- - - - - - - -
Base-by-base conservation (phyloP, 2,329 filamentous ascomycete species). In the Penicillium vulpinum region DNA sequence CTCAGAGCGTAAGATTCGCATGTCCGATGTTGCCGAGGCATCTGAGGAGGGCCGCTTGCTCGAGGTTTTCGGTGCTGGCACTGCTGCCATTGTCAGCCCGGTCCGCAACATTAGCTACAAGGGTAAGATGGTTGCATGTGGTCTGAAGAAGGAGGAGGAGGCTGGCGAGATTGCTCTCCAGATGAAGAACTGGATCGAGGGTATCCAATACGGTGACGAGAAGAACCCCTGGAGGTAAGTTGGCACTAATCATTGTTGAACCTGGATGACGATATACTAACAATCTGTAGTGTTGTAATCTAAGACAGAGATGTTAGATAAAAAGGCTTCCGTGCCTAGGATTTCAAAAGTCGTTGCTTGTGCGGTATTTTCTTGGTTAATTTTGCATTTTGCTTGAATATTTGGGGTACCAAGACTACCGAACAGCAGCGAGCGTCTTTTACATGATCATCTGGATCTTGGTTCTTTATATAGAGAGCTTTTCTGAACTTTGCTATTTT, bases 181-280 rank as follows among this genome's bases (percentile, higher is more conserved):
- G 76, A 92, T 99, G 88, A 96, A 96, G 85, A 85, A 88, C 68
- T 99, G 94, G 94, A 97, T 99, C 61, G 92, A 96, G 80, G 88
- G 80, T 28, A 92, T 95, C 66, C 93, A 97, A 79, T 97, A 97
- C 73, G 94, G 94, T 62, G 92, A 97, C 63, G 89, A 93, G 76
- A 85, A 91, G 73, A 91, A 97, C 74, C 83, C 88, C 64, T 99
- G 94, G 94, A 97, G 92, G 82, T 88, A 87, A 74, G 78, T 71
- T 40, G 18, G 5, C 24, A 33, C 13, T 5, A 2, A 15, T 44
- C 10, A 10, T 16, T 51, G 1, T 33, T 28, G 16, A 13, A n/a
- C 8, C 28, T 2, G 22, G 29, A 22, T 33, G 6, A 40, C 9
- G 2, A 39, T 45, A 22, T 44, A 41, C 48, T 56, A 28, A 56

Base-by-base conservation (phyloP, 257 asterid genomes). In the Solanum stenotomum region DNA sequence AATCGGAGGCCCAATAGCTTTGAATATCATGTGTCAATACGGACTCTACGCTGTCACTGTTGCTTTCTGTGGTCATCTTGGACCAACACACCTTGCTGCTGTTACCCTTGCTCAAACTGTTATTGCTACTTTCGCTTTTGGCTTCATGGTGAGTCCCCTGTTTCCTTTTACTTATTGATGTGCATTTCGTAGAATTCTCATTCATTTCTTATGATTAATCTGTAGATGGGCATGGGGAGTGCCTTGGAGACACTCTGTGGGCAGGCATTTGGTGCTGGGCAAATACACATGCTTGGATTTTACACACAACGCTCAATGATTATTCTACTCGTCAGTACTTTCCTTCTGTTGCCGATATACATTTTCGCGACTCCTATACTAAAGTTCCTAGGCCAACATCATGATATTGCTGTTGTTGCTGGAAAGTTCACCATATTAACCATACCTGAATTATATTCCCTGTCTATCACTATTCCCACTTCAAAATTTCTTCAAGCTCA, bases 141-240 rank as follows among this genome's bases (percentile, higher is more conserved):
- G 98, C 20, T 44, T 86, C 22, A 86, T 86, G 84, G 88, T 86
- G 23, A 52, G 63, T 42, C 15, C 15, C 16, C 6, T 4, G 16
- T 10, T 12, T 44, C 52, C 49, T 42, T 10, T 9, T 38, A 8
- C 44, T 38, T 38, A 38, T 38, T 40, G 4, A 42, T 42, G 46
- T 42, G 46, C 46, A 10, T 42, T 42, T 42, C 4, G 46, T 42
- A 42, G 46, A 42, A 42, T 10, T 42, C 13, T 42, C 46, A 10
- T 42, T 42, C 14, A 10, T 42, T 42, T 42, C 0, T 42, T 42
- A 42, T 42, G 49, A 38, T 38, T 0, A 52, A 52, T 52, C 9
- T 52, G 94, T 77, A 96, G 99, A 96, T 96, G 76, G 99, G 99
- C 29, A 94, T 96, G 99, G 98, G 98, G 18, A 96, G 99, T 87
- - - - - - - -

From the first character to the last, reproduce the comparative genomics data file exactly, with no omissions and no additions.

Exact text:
Base-by-base conservation (phyloP, 2,329 filamentous ascomycete species). In the Penicillium vulpinum region DNA sequence CTCAGAGCGTAAGATTCGCATGTCCGATGTTGCCGAGGCATCTGAGGAGGGCCGCTTGCTCGAGGTTTTCGGTGCTGGCACTGCTGCCATTGTCAGCCCGGTCCGCAACATTAGCTACAAGGGTAAGATGGTTGCATGTGGTCTGAAGAAGGAGGAGGAGGCTGGCGAGATTGCTCTCCAGATGAAGAACTGGATCGAGGGTATCCAATACGGTGACGAGAAGAACCCCTGGAGGTAAGTTGGCACTAATCATTGTTGAACCTGGATGACGATATACTAACAATCTGTAGTGTTGTAATCTAAGACAGAGATGTTAGATAAAAAGGCTTCCGTGCCTAGGATTTCAAAAGTCGTTGCTTGTGCGGTATTTTCTTGGTTAATTTTGCATTTTGCTTGAATATTTGGGGTACCAAGACTACCGAACAGCAGCGAGCGTCTTTTACATGATCATCTGGATCTTGGTTCTTTATATAGAGAGCTTTTCTGAACTTTGCTATTTT, bases 181-280 rank as follows among this genome's bases (percentile, higher is more conserved):
- G 76, A 92, T 99, G 88, A 96, A 96, G 85, A 85, A 88, C 68
- T 99, G 94, G 94, A 97, T 99, C 61, G 92, A 96, G 80, G 88
- G 80, T 28, A 92, T 95, C 66, C 93, A 97, A 79, T 97, A 97
- C 73, G 94, G 94, T 62, G 92, A 97, C 63, G 89, A 93, G 76
- A 85, A 91, G 73, A 91, A 97, C 74, C 83, C 88, C 64, T 99
- G 94, G 94, A 97, G 92, G 82, T 88, A 87, A 74, G 78, T 71
- T 40, G 18, G 5, C 24, A 33, C 13, T 5, A 2, A 15, T 44
- C 10, A 10, T 16, T 51, G 1, T 33, T 28, G 16, A 13, A n/a
- C 8, C 28, T 2, G 22, G 29, A 22, T 33, G 6, A 40, C 9
- G 2, A 39, T 45, A 22, T 44, A 41, C 48, T 56, A 28, A 56

Base-by-base conservation (phyloP, 257 asterid genomes). In the Solanum stenotomum region DNA sequence AATCGGAGGCCCAATAGCTTTGAATATCATGTGTCAATACGGACTCTACGCTGTCACTGTTGCTTTCTGTGGTCATCTTGGACCAACACACCTTGCTGCTGTTACCCTTGCTCAAACTGTTATTGCTACTTTCGCTTTTGGCTTCATGGTGAGTCCCCTGTTTCCTTTTACTTATTGATGTGCATTTCGTAGAATTCTCATTCATTTCTTATGATTAATCTGTAGATGGGCATGGGGAGTGCCTTGGAGACACTCTGTGGGCAGGCATTTGGTGCTGGGCAAATACACATGCTTGGATTTTACACACAACGCTCAATGATTATTCTACTCGTCAGTACTTTCCTTCTGTTGCCGATATACATTTTCGCGACTCCTATACTAAAGTTCCTAGGCCAACATCATGATATTGCTGTTGTTGCTGGAAAGTTCACCATATTAACCATACCTGAATTATATTCCCTGTCTATCACTATTCCCACTTCAAAATTTCTTCAAGCTCA, bases 141-240 rank as follows among this genome's bases (percentile, higher is more conserved):
- G 98, C 20, T 44, T 86, C 22, A 86, T 86, G 84, G 88, T 86
- G 23, A 52, G 63, T 42, C 15, C 15, C 16, C 6, T 4, G 16
- T 10, T 12, T 44, C 52, C 49, T 42, T 10, T 9, T 38, A 8
- C 44, T 38, T 38, A 38, T 38, T 40, G 4, A 42, T 42, G 46
- T 42, G 46, C 46, A 10, T 42, T 42, T 42, C 4, G 46, T 42
- A 42, G 46, A 42, A 42, T 10, T 42, C 13, T 42, C 46, A 10
- T 42, T 42, C 14, A 10, T 42, T 42, T 42, C 0, T 42, T 42
- A 42, T 42, G 49, A 38, T 38, T 0, A 52, A 52, T 52, C 9
- T 52, G 94, T 77, A 96, G 99, A 96, T 96, G 76, G 99, G 99
- C 29, A 94, T 96, G 99, G 98, G 98, G 18, A 96, G 99, T 87